- Colorado voters will decide on two proposals on Nov. 8 that could allow c-stores to expand their alcohol sales.
- Proposition 125 would allow c-stores and grocery stores that sell beer to add wine to their offerings, while Prop 126 would let third-party companies deliver alcohol from licensed retailers, according to the Colorado General Assembly.
- The availability of wine sales at c-stores has grown to 39 states plus Washington D.C., according to Wine in Grocery Stores, the group supporting Proposition 125. Third-party delivery lags, but more than half of the states have made it legal.
Colorado joins several states with legislation aimed at helping c-store operators get a piece of lucrative alcohol sales.
If Proposition 125 passes, c-stores can leverage the growing segment to boost revenue. According to NielsenIQ, c-store wine sales rose 2% to $1.5 billion last year. As the council draft of the proposition noted, “consumers want the convenience of buying wine with groceries.” The proposition would also allow for tastings, which have the potential to not only draw more shoppers, but give them a different in-store experience and encourage them to spend more time inside the store. This could be particularly valuable as c-stores consider adding EV chargers that can take 30 to 90 minutes to full charge a vehicle.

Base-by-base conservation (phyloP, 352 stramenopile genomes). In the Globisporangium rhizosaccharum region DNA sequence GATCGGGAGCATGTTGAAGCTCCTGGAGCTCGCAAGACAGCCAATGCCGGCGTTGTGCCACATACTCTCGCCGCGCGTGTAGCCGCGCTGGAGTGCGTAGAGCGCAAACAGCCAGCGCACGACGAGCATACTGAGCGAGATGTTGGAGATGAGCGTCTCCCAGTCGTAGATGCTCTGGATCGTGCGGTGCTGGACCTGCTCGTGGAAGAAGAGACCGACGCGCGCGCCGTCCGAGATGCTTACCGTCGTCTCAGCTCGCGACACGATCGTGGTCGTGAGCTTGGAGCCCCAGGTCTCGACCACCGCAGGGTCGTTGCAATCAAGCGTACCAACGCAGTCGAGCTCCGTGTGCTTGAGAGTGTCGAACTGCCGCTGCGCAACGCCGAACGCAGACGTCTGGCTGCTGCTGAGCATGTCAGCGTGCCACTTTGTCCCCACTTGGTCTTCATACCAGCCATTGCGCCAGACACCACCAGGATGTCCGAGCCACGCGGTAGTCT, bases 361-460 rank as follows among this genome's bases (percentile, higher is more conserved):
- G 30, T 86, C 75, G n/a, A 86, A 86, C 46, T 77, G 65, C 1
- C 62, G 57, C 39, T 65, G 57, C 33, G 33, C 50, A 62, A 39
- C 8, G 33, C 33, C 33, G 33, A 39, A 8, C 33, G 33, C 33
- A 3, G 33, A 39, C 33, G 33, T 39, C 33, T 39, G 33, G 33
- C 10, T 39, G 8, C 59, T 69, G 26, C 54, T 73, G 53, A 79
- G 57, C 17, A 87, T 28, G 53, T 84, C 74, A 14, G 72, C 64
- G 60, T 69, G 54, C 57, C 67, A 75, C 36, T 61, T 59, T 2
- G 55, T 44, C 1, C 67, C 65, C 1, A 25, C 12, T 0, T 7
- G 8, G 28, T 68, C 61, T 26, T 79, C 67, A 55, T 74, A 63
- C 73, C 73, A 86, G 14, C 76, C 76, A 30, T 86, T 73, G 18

It would, however, also prohibit these c-stores from moving or building too close to established liquor stores, which could force a shop to choose between a location it’s interested in and keeping its beer and wine sales.
Proposition 126 would allow third-party companies like DoorDash or Drizly to deliver alcohol from c-stores and other businesses that sell it in-store. The state currently allows restaurants to deliver alcohol through 2025, but this bill would also extend that indefinitely. This is the first time a proposition on this topic has been put before Colorado voters, according to information from the elections division of the office of Colorado’s secretary of state.
Alcohol delivery has gained traction in the last few years, especially as states sought to help restaurants in the worst of COVID-19 shutdowns.
If passed, Prop 126 would also remove the “limit on the percentage of gross sales revenues a licensee may receive from alcohol beverage deliveries.” Currently, such businesses are not allowed to earn more than half of their annual profits from alcohol delivery and those deliveries must be made by their owns employees.
C-stores impacted by these changes include Loaf ‘N Jug and Alta Convenience, which have a significant presence in Colorado, as well as larger chains with a presence in the state like 7-Eleven, Kum & Go and Circle K. Loaf ‘N Jug parent company EG America could not be reached by press time, while Alta chose not to comment on the proposals.